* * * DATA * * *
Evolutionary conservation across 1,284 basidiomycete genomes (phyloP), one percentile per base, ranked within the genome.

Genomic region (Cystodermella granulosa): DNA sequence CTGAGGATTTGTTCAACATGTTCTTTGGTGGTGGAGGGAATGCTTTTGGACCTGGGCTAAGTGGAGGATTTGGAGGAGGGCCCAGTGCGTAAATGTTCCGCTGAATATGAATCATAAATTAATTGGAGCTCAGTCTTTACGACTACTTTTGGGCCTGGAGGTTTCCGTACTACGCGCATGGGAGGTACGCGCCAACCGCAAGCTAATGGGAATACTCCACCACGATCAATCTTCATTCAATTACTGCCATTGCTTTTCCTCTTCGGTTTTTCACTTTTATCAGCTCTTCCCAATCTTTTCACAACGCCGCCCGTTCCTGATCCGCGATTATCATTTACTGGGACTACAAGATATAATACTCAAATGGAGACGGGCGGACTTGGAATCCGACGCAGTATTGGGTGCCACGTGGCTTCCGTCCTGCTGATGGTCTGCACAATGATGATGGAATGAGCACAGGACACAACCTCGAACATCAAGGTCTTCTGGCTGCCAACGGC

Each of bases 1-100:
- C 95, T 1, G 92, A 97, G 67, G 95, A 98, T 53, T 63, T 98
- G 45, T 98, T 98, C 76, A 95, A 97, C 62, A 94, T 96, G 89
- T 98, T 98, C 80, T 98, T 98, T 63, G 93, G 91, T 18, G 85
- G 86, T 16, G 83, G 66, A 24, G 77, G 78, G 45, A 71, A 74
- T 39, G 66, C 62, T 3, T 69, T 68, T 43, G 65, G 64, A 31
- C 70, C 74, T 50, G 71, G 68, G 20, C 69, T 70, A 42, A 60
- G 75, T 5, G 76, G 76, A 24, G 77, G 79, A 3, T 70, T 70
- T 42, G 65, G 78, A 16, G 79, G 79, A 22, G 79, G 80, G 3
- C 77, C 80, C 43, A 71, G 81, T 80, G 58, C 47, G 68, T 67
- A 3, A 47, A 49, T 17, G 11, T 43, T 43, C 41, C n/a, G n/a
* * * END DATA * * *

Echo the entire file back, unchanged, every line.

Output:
Evolutionary conservation across 1,284 basidiomycete genomes (phyloP), one percentile per base, ranked within the genome.

Genomic region (Cystodermella granulosa): DNA sequence CTGAGGATTTGTTCAACATGTTCTTTGGTGGTGGAGGGAATGCTTTTGGACCTGGGCTAAGTGGAGGATTTGGAGGAGGGCCCAGTGCGTAAATGTTCCGCTGAATATGAATCATAAATTAATTGGAGCTCAGTCTTTACGACTACTTTTGGGCCTGGAGGTTTCCGTACTACGCGCATGGGAGGTACGCGCCAACCGCAAGCTAATGGGAATACTCCACCACGATCAATCTTCATTCAATTACTGCCATTGCTTTTCCTCTTCGGTTTTTCACTTTTATCAGCTCTTCCCAATCTTTTCACAACGCCGCCCGTTCCTGATCCGCGATTATCATTTACTGGGACTACAAGATATAATACTCAAATGGAGACGGGCGGACTTGGAATCCGACGCAGTATTGGGTGCCACGTGGCTTCCGTCCTGCTGATGGTCTGCACAATGATGATGGAATGAGCACAGGACACAACCTCGAACATCAAGGTCTTCTGGCTGCCAACGGC

Each of bases 1-100:
- C 95, T 1, G 92, A 97, G 67, G 95, A 98, T 53, T 63, T 98
- G 45, T 98, T 98, C 76, A 95, A 97, C 62, A 94, T 96, G 89
- T 98, T 98, C 80, T 98, T 98, T 63, G 93, G 91, T 18, G 85
- G 86, T 16, G 83, G 66, A 24, G 77, G 78, G 45, A 71, A 74
- T 39, G 66, C 62, T 3, T 69, T 68, T 43, G 65, G 64, A 31
- C 70, C 74, T 50, G 71, G 68, G 20, C 69, T 70, A 42, A 60
- G 75, T 5, G 76, G 76, A 24, G 77, G 79, A 3, T 70, T 70
- T 42, G 65, G 78, A 16, G 79, G 79, A 22, G 79, G 80, G 3
- C 77, C 80, C 43, A 71, G 81, T 80, G 58, C 47, G 68, T 67
- A 3, A 47, A 49, T 17, G 11, T 43, T 43, C 41, C n/a, G n/a